2016 Copa América CentenarioEdit
Prior to the competition, the Paraguayan press had labeled Roque Santa Cruz, Nelson Haedo, Paulo da Silva and Justo Villar as histórics, being the only four experienced and veteran players in the squad selected for the competition. Santa Cruz suffered an injured and was later replaced by Antonio Sanabria.
Following an unsuccessful campaign, Ramón Díaz announced his resignation as coach of the Albirroja in a press conference at the Estadio Defensores del Chaco after returning to the country. He had already received criticism from former Albirroja great José Luís Chilavert, who stated that the team was managed based on "friendship" in the federation due to corruption and opined that Díaz is more of an office person. José Cardozo, former Albirroja leading goal scorer and current coach of Chiapas in Mexico, also expressed his dissatisfaction with the Albirroja. He stated that: "There are players that do not even know our national anthem" and "We used to play until we would suffer severe injuries, and we performed because we loved the Albirroja. Today, someone has pain in their stomach and does not want to train". "Carlos Gamarra and Francisco Arce played many times with busted ankles, and I once played with a damaged knee" remembered Cardozo. Former Albirroja World Cup veteran Celso Ayala spoke to HOY.com and mentioned that "Any team beats us. In the Albirroja, we've stopped kicking, blocking and heading. Uruguay, for instance, never forgets about its roots, and we have to be like them".
Results and fixturesEdit
The tables below include matches from the past 12 months as well as any future scheduled matches.
|1 July Friendly||Mexico||2–1||Paraguay||Seattle, United States|
|17:00 (UTC−7)||Pizarro 19'
E. Hernández 26' (pen.)
|Report||Bareiro 45+2'||Stadium: CenturyLink Field|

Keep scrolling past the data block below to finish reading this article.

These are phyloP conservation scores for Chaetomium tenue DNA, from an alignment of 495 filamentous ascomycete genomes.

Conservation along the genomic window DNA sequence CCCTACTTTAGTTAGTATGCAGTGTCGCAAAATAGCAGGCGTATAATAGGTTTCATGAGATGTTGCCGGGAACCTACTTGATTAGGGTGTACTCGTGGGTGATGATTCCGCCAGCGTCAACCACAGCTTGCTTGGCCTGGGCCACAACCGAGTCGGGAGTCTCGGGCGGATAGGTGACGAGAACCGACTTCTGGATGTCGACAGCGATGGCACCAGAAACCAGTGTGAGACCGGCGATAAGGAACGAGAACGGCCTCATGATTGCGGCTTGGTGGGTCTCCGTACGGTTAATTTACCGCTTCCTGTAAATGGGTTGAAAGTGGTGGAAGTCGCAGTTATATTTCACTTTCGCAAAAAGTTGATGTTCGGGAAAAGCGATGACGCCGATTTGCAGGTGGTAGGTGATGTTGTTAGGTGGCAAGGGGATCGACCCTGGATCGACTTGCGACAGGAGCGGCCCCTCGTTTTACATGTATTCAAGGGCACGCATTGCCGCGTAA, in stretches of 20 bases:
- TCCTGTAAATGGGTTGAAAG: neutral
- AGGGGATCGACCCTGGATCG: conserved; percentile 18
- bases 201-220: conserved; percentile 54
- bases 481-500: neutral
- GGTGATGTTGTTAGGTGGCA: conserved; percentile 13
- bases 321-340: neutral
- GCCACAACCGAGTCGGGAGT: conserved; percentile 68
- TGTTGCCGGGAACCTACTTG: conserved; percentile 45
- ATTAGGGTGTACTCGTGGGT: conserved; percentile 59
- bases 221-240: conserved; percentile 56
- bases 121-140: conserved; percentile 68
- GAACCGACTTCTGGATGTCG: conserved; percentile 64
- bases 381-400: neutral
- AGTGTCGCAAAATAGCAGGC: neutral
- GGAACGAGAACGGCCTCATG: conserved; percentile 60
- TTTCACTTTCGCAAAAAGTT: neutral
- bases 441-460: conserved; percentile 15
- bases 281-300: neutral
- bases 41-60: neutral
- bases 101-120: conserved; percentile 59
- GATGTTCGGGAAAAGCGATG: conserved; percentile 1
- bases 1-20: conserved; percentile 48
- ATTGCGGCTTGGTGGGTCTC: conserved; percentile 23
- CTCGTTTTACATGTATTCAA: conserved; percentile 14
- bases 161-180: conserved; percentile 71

Referee: Ted Unkel (United States)
|31 August 2018 WCQ||Chile||0–3||Paraguay||Santiago, Chile|
|19:30 CLT||Report||Stadium: Estadio Monumental David Arellano|
Referee: Néstor Pitana (Argentina)
|5 September 2018 WCQ||Paraguay||1–2||Uruguay||Asunción, Paraguay|
||Report||Stadium: Estadio Defensores del Chaco|
Referee: Sandro Ricci (Brazil)
|5 October 2018 WCQ||Colombia||1–2||Paraguay||Barranquilla, Colombia|
|18:30 UTC−5||Falcao 79'||Report||Cardozo 89'
|Stadium: Estadio Metropolitano Roberto Meléndez|
Referee: Ricardo Marques (Brazil)
|10 October 2018 WCQ||Paraguay||0–1||Venezuela||Asunción, Paraguay|
|20:30 UTC−3||Report||Herrera 84'||Stadium: Estadio Defensores del Chaco|
Referee: Wilton Sampaio (Brazil)
|27 March Friendly||United States||1–0||Paraguay||Cary, North Carolina|
|19:30 ET (UTC−5)||Wood 45' (pen.)||Report||Stadium: WakeMed Soccer Park|
Referee: Kimbett Ward (Saint Kitts and Nevis)
|12 June Friendly||Japan||4–2||Paraguay||Innsbruck, Austria|
|15:05 CEST (UTC+2)||Inui 51', 63'
Santander 77' (o.g.)
Referee: Oliver Drachta (Austria)
|20 November Friendly||South Africa||1–1||Paraguay||Durban, South Africa|
|19:00 SAST (UTC+2)||Tau 90+3'||Report||Santander 32'||Stadium: Moses Mabhida Stadium|
Referee: Ahmad Imtehaz Heeralall (Mauritius)
|22 March Friendly||Peru||1–0||Paraguay||Harrison, United States|